10. S. Howell

    This is ‘slow’ reading at its best – a gentle and sensitive perspective on our 21st century life through the eyes of a reluctant traveller, who finds himself thrown into what seems at first sight a more primitive world. As he explores this new environment and culture, the reader joins him on his voyage to an evolving understanding and appreciation of his new-found society and fresh insights into his old. While its technological development may be inferior, the depth of its community and relationships provides ample compensation. At last, he is forced to choose – where is he most alive? Where is home?
    The Seaborne speaks to the reader on many levels and can be enjoyed by any age-group.
    A G Rivett’s writing consistently sparkles and is equally at home with acute descriptions and poetic meditation. This is one reader who thoroughly enjoyed the journey.

  11. Nicola Aven

    I thoroughly enjoyed this book. A beautifully written and thought provoking story, rich in meaning. I cared deeply what happened to the people and their culture. Can’t wait for the sequel!
    Amazon review 14 February 2020

  12. Amazon Customer

    I loved this book; a real page-turner! It’s beautifully written, well-paced, and evokes an ancient culture rooted in the land and close community. Inspiring, informative, and a pleasure to read.
    13 January 2020

  13. Amazon Customer

    A Myth for Our Times
    This beautifully written myth speaks to our deep inner wisdom, and calls us to return to the ancient ways of knowing that don’t look to externals for answers. It returns the reader to a deep relationship with the land, the elements and the connection with all that is. It is through these connections that a life can be truly seen. The protagonist is removed from all the distractions of modern life, returned to a time when humans live more simply. The measured pace of unfolding story invites self-reflection. As we walk with Dhion through his self-discovery, we’re are likely to hear a whisper in the air around us, “Are you living the life you are meant to live?” Highly recommended.
    8 January 2020

  14. Michael Jones

    Great Debut Novel
    Two worlds are brought together in this debut novel. The world in which we live with all the planetary problems which pervade at present and a world long forgotten but on which Spiritual values prevail to a greater degree.and life is much simpler although still governed by a benevolent authority. Characterization of the representatives of both worlds in this story is very well told . The final denoument relates very closely to the problems faced by Pontius Pilate at the trial of Jesus. A thoroughly good read. Well done
    on Waterstones, 17th December 2019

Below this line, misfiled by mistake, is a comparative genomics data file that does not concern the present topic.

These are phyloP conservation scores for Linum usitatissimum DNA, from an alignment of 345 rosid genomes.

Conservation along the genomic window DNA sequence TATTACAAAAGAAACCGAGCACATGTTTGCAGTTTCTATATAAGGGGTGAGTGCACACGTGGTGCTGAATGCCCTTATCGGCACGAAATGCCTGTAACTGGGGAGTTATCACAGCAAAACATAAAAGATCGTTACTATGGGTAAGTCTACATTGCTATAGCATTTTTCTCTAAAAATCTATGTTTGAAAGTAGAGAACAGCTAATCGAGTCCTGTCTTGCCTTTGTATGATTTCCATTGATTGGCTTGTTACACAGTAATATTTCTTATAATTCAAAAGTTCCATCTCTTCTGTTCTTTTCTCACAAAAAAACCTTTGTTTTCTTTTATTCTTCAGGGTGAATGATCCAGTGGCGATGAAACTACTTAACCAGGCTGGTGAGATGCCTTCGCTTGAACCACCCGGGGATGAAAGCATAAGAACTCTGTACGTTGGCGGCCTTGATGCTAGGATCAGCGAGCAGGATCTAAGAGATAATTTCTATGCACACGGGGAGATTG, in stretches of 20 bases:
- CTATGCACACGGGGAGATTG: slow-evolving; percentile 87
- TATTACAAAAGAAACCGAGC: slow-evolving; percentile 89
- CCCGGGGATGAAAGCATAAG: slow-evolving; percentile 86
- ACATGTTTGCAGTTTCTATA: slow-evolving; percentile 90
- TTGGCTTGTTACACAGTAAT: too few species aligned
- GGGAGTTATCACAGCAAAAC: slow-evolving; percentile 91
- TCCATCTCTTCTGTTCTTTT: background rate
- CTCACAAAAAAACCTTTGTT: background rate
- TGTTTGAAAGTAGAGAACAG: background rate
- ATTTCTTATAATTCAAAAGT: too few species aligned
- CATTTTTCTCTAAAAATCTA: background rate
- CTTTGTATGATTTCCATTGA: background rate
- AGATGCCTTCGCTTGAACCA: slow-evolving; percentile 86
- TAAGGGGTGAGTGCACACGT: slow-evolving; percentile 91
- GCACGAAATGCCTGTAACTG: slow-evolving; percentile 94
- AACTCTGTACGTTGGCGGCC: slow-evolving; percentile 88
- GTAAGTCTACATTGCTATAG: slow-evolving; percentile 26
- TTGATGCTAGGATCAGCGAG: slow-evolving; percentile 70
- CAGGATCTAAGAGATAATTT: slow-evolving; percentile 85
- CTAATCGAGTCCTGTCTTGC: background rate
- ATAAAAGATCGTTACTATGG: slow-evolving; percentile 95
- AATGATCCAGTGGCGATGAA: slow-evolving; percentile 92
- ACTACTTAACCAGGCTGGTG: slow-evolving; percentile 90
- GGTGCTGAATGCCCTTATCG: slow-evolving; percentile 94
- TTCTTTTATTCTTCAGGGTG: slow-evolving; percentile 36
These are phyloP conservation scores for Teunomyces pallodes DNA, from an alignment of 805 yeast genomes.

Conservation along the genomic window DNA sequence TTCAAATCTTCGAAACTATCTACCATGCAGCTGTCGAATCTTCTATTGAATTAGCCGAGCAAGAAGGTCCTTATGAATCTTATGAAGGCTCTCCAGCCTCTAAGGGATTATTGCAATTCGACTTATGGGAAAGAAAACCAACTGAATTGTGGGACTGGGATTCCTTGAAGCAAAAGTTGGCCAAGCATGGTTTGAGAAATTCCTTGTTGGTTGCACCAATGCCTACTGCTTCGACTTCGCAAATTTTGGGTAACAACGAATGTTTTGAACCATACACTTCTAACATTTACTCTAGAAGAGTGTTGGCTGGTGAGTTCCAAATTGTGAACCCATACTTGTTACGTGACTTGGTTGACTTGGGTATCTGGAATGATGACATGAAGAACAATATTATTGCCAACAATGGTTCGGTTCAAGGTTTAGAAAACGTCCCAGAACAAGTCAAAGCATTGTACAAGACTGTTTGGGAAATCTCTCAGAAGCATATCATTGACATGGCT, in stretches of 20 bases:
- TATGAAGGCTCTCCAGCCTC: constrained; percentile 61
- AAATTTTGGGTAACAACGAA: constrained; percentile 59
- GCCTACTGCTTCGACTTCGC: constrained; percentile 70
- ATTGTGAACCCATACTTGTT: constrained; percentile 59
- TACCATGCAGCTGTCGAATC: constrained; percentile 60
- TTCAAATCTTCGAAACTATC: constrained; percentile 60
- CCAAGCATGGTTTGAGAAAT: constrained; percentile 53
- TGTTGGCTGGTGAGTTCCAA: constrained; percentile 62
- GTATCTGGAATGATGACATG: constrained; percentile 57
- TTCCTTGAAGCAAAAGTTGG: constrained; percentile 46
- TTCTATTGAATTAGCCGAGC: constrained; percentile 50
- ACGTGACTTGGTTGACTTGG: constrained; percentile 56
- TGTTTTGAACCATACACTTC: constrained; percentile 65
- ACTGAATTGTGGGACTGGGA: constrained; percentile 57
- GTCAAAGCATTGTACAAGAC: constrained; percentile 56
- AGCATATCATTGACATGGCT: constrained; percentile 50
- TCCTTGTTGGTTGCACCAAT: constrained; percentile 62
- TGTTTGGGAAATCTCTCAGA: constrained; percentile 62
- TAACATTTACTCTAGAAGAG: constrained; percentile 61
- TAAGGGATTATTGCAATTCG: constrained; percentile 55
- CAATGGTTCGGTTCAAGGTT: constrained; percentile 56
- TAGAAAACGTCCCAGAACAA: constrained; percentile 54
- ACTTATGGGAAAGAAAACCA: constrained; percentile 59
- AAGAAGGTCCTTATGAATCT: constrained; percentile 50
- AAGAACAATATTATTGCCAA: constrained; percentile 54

15. Barbara S

    A Good Read
    I thoroughly enjoyed this well written book particularly the exploration of life now and then and what happens when the two worlds come face to face. I am recommending the book to other people.
    Amazon Review, 9 December 2019

  16. Chrisanthe Georgiou

    A Great Read!
    I loved it. I read slowly at first to savour all the various threads, and then I couldn’t put it down!
    Can’t wait for the sequel!
    Amazon review, 1 February 2020

  17. Brooksby

    A Contemporary Mirror
    This book THE SEABORNE is an inspired imagination of ancient Celtic culture in a parallel time context with our own civilization. The genius of the story is the prescient reflection of the themes of our present time through the consciousness of the main character John Finlay in his attempt to escape the failures of his life, and the challenges he faces outside of his own timeline and culture. This sets up a tension of values which reverberates through the story, creating a mirror of our present.
    This is a story which demands a sequel…, Amazon review, 24 January 2020

  18. Fiona D

    Recommended. A great story, filled with meaning.

    Not only is this a great and really atmospheric story, there’s food for thought here too. I love novels that are both a good read and spiritually enriching (but without any preaching at all! 🙂
    Amazon review, 17 January 2020

  19. Jane Rogers

    Its 3am and I have been kept up by this book – a compelling read! Beautifully crafted, evocative and a gently gripping storyline that grows as you read. The main character develops into a man whom I felt I really got to know, and made me question how I would manage myself, if something like this happened to me. The images the author has created in my mind make me feel like I am also part of this community. That’s quite a skill, and I look forward to the next book.